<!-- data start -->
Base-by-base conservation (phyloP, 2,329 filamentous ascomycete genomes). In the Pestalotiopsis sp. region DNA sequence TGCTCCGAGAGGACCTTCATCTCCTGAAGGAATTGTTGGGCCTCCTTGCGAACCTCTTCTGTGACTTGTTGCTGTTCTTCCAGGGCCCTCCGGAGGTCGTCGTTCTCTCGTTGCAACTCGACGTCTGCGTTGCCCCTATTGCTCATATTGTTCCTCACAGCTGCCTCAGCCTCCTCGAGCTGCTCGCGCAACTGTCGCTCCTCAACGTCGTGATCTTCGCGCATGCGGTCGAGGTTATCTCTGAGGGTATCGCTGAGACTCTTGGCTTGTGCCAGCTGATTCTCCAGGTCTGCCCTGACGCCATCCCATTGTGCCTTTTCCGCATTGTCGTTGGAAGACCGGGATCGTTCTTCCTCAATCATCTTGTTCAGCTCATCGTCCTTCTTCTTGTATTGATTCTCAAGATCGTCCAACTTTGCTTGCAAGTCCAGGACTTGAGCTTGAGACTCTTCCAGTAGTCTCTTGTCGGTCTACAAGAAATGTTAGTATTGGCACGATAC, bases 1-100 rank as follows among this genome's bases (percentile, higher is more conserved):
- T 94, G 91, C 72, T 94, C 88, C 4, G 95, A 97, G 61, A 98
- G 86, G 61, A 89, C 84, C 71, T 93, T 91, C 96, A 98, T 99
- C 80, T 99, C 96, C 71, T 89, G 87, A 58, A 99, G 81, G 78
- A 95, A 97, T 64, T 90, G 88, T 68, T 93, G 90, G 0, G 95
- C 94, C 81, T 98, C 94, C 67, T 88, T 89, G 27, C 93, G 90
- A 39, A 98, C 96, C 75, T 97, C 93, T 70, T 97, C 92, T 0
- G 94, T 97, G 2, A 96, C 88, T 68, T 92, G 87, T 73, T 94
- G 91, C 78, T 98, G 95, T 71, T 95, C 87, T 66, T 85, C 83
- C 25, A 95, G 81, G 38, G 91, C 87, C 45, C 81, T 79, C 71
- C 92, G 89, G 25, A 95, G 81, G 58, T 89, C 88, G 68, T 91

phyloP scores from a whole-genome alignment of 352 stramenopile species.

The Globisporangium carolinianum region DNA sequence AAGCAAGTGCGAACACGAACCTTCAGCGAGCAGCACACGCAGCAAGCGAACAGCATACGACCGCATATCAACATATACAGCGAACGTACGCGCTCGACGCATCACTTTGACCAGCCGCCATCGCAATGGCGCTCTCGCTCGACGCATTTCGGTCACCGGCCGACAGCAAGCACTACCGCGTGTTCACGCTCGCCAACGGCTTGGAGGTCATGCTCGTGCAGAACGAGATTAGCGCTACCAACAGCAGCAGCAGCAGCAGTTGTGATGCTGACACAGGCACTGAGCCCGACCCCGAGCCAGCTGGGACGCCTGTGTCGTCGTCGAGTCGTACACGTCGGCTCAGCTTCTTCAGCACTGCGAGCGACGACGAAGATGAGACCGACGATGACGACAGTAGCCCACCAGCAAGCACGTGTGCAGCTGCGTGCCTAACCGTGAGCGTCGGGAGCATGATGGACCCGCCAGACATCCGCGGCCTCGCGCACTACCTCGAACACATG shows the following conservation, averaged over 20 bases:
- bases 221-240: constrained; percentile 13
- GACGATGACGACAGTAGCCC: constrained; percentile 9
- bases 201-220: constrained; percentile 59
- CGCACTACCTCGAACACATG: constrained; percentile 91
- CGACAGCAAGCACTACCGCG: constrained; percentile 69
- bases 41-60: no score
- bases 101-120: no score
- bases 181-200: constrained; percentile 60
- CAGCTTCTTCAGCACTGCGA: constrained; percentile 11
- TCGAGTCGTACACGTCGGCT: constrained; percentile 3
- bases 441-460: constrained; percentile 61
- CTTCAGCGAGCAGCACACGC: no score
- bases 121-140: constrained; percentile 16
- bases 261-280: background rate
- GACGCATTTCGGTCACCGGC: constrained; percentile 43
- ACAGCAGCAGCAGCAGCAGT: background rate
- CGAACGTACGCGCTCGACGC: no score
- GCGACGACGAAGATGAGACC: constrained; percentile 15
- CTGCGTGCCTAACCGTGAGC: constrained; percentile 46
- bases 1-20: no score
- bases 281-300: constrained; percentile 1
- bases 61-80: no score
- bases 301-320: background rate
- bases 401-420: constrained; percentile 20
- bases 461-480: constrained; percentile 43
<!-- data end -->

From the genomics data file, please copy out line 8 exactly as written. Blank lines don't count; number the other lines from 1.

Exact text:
- G 94, T 97, G 2, A 96, C 88, T 68, T 92, G 87, T 73, T 94